News Releases from Region 9
EPA Reaches Title VI Civil Rights Agreement with the California Department of Pesticide Regulation
Release Date: 08/25/2011
Contact Information: Mary Simms, firstname.lastname@example.org 415-947-4270, 415-947-8700
SAN FRANCISCO – Today, the U.S. EPA took an important step in protecting civil rights and working for environmental justice by entering into an agreement with the California Department of Pesticide Regulation (CDPR) to resolve a civil rights complaint filed in 1999 under Title VI of the Civil Rights Act of 1964 (Title VI). Title VI prohibits intentional discrimination and discriminatory effects on the basis of race, color, and national origin by recipients of federal financial assistance. By entering into this Agreement, EPA is delivering on its steadfast commitment to protecting and advancing civil rights, reforming the Agency’s Title VI program, addressing the backlog of complaints and providing effective enforcement of Title VI. EPA remains committed to demonstrating leadership on civil rights and ensuring this process better serves the American people.
“The EPA is committed to ensuring that all Americans receive equal environmental and health protections. That is why Administrator Jackson has made it a focus of this agency to clear the backlog of Title VI cases and get resolution in these issues that touch people's lives. Today’s action is an important step towards this goal,” said Rafael DeLeon, Director of EPA’s Office of Civil Rights. “Environmental protection is public health protection and everyone, especially children, deserves the opportunity to live, play and learn in healthy communities.”
The complaint alleged that CDPR’s annual renewal of the registration of methyl bromide in 1999 discriminated against Latino school children based on the health impacts of this pesticide. The Office of Civil Rights’ extensive analysis of pesticide use in California from 1995 to 2001, raised concerns that there was an unintentional adverse and disparate impact on Latino children resulting from the use of methyl bromide during that period. This concern was based on the high percentage of Latino children in schools near fields where methyl bromide was applied for the period from 1995-2001. EPA communicated its concerns to CDPR on April 22, 2011.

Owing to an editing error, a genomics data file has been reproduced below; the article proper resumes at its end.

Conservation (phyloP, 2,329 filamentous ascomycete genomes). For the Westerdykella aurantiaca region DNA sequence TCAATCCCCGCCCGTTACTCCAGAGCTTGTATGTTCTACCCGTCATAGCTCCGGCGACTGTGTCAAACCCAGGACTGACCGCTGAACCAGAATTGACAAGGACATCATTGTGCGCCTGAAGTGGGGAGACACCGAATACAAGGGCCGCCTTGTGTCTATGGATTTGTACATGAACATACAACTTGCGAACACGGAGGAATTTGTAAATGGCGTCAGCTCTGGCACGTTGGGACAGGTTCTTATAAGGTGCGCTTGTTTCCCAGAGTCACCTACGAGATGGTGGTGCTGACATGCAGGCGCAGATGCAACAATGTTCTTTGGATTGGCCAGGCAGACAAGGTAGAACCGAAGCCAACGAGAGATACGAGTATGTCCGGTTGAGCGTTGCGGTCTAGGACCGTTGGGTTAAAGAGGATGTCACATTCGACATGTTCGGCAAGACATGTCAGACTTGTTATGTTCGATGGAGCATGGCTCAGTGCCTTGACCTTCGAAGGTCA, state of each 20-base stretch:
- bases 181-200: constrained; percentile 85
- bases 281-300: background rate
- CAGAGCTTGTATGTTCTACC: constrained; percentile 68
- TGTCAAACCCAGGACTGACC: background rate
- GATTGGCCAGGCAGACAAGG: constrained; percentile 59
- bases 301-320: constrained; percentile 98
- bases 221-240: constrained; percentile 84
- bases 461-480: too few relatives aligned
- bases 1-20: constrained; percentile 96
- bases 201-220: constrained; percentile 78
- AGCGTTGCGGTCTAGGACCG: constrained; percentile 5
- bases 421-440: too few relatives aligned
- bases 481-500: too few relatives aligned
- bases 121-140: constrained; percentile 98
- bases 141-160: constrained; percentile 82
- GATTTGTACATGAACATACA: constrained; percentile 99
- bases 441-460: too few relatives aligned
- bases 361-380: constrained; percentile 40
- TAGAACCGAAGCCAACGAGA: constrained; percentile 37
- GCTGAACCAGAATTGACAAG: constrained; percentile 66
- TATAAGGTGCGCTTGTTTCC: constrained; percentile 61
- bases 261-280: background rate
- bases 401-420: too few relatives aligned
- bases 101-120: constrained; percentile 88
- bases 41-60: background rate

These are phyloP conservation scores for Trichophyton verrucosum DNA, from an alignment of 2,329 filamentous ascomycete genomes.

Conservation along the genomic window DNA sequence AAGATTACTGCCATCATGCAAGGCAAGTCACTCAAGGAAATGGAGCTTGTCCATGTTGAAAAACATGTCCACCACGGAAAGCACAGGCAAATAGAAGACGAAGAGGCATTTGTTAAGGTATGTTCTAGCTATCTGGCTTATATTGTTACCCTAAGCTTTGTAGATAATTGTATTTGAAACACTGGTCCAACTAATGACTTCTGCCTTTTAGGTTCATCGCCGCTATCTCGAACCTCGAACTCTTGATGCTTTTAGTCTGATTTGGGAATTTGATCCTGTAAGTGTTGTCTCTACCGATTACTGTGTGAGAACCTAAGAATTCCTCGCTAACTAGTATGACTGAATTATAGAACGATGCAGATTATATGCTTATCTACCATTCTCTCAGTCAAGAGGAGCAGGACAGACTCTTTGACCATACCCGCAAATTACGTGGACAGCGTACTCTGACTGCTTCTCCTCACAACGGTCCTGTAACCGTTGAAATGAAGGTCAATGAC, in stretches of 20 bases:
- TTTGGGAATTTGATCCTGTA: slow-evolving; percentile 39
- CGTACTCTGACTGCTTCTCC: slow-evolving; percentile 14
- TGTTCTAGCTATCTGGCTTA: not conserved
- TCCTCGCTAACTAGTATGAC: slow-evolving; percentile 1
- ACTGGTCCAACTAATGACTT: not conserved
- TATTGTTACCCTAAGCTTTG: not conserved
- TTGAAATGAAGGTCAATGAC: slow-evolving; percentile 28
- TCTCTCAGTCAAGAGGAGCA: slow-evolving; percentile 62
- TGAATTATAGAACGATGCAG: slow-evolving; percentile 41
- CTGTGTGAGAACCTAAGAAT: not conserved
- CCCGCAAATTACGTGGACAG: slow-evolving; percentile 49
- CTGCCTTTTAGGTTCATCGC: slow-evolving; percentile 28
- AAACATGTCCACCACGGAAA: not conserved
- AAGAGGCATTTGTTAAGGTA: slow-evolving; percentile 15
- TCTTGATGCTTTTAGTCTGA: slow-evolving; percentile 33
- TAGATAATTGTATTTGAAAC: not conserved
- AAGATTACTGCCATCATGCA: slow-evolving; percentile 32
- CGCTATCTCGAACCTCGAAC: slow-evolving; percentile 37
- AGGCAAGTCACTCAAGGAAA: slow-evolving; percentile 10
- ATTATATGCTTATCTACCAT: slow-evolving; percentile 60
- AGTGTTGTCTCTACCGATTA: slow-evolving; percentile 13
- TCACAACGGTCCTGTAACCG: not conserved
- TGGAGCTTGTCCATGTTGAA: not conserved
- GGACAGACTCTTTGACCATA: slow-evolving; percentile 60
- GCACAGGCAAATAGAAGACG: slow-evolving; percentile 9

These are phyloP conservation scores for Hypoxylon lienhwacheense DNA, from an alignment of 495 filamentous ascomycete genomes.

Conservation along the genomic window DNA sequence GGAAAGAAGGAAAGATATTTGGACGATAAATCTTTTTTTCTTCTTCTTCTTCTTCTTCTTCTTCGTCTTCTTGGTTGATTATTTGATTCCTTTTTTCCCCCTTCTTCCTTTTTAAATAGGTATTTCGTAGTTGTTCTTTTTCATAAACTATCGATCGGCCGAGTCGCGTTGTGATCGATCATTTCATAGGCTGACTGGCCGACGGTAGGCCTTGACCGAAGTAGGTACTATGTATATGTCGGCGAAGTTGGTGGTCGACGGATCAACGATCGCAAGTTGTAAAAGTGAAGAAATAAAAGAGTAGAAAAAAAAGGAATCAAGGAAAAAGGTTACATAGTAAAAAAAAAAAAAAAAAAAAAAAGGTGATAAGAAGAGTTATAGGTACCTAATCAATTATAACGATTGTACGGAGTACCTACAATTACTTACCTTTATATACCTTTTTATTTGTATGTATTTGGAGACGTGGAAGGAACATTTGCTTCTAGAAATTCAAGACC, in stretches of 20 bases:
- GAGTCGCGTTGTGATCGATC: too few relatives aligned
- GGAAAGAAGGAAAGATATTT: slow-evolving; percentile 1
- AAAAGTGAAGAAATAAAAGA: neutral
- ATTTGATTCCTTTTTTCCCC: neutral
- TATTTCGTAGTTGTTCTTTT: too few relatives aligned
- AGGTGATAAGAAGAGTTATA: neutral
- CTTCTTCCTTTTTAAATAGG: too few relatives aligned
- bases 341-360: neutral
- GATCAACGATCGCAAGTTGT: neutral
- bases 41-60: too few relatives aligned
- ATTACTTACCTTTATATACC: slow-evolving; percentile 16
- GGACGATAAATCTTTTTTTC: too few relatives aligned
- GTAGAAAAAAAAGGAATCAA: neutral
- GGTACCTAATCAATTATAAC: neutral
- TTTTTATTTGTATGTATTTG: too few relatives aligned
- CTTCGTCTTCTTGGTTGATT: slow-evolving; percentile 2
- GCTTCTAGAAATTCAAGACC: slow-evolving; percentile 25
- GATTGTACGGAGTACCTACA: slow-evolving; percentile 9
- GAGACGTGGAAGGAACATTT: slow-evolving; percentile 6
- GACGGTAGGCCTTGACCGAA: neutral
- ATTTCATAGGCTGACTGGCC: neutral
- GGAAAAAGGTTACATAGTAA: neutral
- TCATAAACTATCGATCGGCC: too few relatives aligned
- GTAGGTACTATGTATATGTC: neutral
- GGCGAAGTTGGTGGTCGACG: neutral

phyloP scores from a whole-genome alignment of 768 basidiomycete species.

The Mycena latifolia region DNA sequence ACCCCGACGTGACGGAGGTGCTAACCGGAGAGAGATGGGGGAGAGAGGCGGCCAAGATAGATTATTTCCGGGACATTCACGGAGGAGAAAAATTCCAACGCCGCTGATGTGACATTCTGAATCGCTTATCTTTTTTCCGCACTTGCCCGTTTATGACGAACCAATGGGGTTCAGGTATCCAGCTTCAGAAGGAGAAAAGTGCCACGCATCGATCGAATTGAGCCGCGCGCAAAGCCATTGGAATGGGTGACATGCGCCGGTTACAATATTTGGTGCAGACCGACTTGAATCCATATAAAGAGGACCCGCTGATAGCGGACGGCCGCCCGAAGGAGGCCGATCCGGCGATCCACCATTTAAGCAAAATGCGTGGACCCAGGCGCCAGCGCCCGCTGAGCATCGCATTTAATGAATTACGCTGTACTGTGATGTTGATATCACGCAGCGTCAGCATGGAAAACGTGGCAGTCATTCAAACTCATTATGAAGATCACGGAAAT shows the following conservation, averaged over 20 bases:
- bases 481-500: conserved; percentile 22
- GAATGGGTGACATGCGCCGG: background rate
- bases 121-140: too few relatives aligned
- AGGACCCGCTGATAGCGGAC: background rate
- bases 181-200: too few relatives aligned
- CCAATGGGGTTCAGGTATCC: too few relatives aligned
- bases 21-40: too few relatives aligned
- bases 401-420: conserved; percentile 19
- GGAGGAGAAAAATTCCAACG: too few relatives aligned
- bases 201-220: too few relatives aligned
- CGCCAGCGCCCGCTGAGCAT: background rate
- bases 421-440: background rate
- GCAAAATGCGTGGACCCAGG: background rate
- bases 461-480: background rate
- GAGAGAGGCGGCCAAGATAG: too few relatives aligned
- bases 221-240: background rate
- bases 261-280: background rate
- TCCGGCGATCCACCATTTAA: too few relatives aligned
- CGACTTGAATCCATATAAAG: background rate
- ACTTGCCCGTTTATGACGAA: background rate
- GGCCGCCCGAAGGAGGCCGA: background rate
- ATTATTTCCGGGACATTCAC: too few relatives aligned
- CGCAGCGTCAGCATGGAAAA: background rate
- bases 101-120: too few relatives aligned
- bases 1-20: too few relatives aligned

CDPR has agreed through this Agreement to expand on-going monitoring of methyl bromide air concentrations by adding a monitor at or near one of the Watsonville, Calif. area schools named in the original complaint. The purpose of the additional monitor is to confirm that there will be no recurrence of earlier conditions. CDPR will share the monitoring results with EPA and the public and will also increase its community outreach and education efforts to schools that are in high methyl bromide usage areas.
California is one of the few states with a program to evaluate and register pesticides for state use beyond national requirements. Since 2001, EPA and the State of California have implemented stringent regulations that address methyl bromide exposure levels. For example, the State of California instituted a cap in 2004 that limited total usage within specified geographic areas in each calendar month, and further tightened that cap in 2010. In its 2009 Re-registration, EPA required additional mitigation measures for use of methyl bromide nationwide, including in California. In issuing the Amended Re-registration Eligibility Decision (RED) for MeBr in 2009, EPA determined under Federal Insecticide, Fungicide, and Rodenticide Act (FIFRA) and Food Quality Protection Act (FQPA) that there is a reasonable certainty of no harm from dietary and all other non-occupational exposures from MeBr in the general public when it is used in accordance with its labeling directions. To confirm the effectiveness of these mitigation measures and that exposure levels in communities remain below the Agency’s level of concern, the Agency has required the manufacturers of methyl bromide to conduct ambient air monitoring studies in major use areas including California and Florida.
More information: http://www.epa.gov/ocr